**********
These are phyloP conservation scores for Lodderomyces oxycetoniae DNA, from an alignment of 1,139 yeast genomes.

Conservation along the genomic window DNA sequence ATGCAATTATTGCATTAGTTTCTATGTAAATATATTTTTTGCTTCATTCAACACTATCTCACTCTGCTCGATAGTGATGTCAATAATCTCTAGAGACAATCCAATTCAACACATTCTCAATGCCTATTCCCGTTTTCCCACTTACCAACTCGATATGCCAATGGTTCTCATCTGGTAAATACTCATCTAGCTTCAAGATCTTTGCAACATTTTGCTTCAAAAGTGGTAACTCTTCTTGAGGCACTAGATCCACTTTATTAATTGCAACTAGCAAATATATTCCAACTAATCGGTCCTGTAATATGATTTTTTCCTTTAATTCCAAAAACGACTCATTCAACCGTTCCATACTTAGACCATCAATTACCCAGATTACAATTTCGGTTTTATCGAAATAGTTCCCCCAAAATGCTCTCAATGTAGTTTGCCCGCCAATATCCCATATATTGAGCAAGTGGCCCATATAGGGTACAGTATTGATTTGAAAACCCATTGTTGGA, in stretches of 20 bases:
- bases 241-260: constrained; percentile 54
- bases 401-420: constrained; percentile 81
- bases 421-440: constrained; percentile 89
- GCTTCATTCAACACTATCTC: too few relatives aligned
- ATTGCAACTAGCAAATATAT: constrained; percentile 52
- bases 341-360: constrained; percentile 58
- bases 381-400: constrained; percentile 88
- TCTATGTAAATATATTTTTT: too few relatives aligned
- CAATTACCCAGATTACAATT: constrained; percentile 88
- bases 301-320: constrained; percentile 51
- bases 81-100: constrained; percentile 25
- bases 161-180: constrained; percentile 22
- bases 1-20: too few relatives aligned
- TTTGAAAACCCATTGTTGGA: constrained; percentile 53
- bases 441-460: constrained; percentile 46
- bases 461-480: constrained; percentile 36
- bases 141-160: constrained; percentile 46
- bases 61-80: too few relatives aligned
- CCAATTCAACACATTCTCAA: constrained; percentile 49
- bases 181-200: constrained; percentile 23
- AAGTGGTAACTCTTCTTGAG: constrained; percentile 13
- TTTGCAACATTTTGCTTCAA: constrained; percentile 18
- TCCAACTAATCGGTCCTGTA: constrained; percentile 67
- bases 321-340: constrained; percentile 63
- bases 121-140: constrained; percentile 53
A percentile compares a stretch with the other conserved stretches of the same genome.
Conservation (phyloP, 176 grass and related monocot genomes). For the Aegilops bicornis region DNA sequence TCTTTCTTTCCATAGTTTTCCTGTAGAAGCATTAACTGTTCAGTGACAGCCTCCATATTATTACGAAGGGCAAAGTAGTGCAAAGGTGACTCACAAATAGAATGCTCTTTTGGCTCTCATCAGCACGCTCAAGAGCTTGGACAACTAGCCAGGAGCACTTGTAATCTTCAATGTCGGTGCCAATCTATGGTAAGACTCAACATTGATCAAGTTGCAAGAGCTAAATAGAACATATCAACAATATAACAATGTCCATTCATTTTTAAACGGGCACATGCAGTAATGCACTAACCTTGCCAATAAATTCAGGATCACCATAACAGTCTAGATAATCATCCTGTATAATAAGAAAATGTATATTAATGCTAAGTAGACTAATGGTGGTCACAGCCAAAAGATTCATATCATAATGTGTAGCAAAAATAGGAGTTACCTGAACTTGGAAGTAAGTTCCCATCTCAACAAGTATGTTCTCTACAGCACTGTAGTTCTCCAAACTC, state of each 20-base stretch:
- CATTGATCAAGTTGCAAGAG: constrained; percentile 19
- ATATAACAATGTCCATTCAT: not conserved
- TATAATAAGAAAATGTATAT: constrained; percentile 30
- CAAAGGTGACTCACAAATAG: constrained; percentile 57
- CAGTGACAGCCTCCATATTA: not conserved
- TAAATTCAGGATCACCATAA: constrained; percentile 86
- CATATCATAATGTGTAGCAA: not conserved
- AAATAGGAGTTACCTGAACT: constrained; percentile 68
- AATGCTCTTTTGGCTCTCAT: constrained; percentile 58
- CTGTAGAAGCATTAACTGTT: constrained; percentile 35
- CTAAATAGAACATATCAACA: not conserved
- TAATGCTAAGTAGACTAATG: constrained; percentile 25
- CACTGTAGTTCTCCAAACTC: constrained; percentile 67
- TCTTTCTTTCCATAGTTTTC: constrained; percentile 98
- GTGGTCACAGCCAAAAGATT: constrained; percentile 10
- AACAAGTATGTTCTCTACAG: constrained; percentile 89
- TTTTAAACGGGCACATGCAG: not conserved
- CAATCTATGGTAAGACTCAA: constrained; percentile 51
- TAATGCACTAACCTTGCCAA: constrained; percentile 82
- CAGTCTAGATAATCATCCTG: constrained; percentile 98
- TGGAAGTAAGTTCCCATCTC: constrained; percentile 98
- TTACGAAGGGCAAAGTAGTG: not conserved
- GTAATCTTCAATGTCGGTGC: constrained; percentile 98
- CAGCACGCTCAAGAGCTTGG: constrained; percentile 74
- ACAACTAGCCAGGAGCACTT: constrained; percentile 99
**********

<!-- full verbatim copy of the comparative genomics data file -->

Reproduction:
These are phyloP conservation scores for Lodderomyces oxycetoniae DNA, from an alignment of 1,139 yeast genomes.

Conservation along the genomic window DNA sequence ATGCAATTATTGCATTAGTTTCTATGTAAATATATTTTTTGCTTCATTCAACACTATCTCACTCTGCTCGATAGTGATGTCAATAATCTCTAGAGACAATCCAATTCAACACATTCTCAATGCCTATTCCCGTTTTCCCACTTACCAACTCGATATGCCAATGGTTCTCATCTGGTAAATACTCATCTAGCTTCAAGATCTTTGCAACATTTTGCTTCAAAAGTGGTAACTCTTCTTGAGGCACTAGATCCACTTTATTAATTGCAACTAGCAAATATATTCCAACTAATCGGTCCTGTAATATGATTTTTTCCTTTAATTCCAAAAACGACTCATTCAACCGTTCCATACTTAGACCATCAATTACCCAGATTACAATTTCGGTTTTATCGAAATAGTTCCCCCAAAATGCTCTCAATGTAGTTTGCCCGCCAATATCCCATATATTGAGCAAGTGGCCCATATAGGGTACAGTATTGATTTGAAAACCCATTGTTGGA, in stretches of 20 bases:
- bases 241-260: constrained; percentile 54
- bases 401-420: constrained; percentile 81
- bases 421-440: constrained; percentile 89
- GCTTCATTCAACACTATCTC: too few relatives aligned
- ATTGCAACTAGCAAATATAT: constrained; percentile 52
- bases 341-360: constrained; percentile 58
- bases 381-400: constrained; percentile 88
- TCTATGTAAATATATTTTTT: too few relatives aligned
- CAATTACCCAGATTACAATT: constrained; percentile 88
- bases 301-320: constrained; percentile 51
- bases 81-100: constrained; percentile 25
- bases 161-180: constrained; percentile 22
- bases 1-20: too few relatives aligned
- TTTGAAAACCCATTGTTGGA: constrained; percentile 53
- bases 441-460: constrained; percentile 46
- bases 461-480: constrained; percentile 36
- bases 141-160: constrained; percentile 46
- bases 61-80: too few relatives aligned
- CCAATTCAACACATTCTCAA: constrained; percentile 49
- bases 181-200: constrained; percentile 23
- AAGTGGTAACTCTTCTTGAG: constrained; percentile 13
- TTTGCAACATTTTGCTTCAA: constrained; percentile 18
- TCCAACTAATCGGTCCTGTA: constrained; percentile 67
- bases 321-340: constrained; percentile 63
- bases 121-140: constrained; percentile 53
A percentile compares a stretch with the other conserved stretches of the same genome.
Conservation (phyloP, 176 grass and related monocot genomes). For the Aegilops bicornis region DNA sequence TCTTTCTTTCCATAGTTTTCCTGTAGAAGCATTAACTGTTCAGTGACAGCCTCCATATTATTACGAAGGGCAAAGTAGTGCAAAGGTGACTCACAAATAGAATGCTCTTTTGGCTCTCATCAGCACGCTCAAGAGCTTGGACAACTAGCCAGGAGCACTTGTAATCTTCAATGTCGGTGCCAATCTATGGTAAGACTCAACATTGATCAAGTTGCAAGAGCTAAATAGAACATATCAACAATATAACAATGTCCATTCATTTTTAAACGGGCACATGCAGTAATGCACTAACCTTGCCAATAAATTCAGGATCACCATAACAGTCTAGATAATCATCCTGTATAATAAGAAAATGTATATTAATGCTAAGTAGACTAATGGTGGTCACAGCCAAAAGATTCATATCATAATGTGTAGCAAAAATAGGAGTTACCTGAACTTGGAAGTAAGTTCCCATCTCAACAAGTATGTTCTCTACAGCACTGTAGTTCTCCAAACTC, state of each 20-base stretch:
- CATTGATCAAGTTGCAAGAG: constrained; percentile 19
- ATATAACAATGTCCATTCAT: not conserved
- TATAATAAGAAAATGTATAT: constrained; percentile 30
- CAAAGGTGACTCACAAATAG: constrained; percentile 57
- CAGTGACAGCCTCCATATTA: not conserved
- TAAATTCAGGATCACCATAA: constrained; percentile 86
- CATATCATAATGTGTAGCAA: not conserved
- AAATAGGAGTTACCTGAACT: constrained; percentile 68
- AATGCTCTTTTGGCTCTCAT: constrained; percentile 58
- CTGTAGAAGCATTAACTGTT: constrained; percentile 35
- CTAAATAGAACATATCAACA: not conserved
- TAATGCTAAGTAGACTAATG: constrained; percentile 25
- CACTGTAGTTCTCCAAACTC: constrained; percentile 67
- TCTTTCTTTCCATAGTTTTC: constrained; percentile 98
- GTGGTCACAGCCAAAAGATT: constrained; percentile 10
- AACAAGTATGTTCTCTACAG: constrained; percentile 89
- TTTTAAACGGGCACATGCAG: not conserved
- CAATCTATGGTAAGACTCAA: constrained; percentile 51
- TAATGCACTAACCTTGCCAA: constrained; percentile 82
- CAGTCTAGATAATCATCCTG: constrained; percentile 98
- TGGAAGTAAGTTCCCATCTC: constrained; percentile 98
- TTACGAAGGGCAAAGTAGTG: not conserved
- GTAATCTTCAATGTCGGTGC: constrained; percentile 98
- CAGCACGCTCAAGAGCTTGG: constrained; percentile 74
- ACAACTAGCCAGGAGCACTT: constrained; percentile 99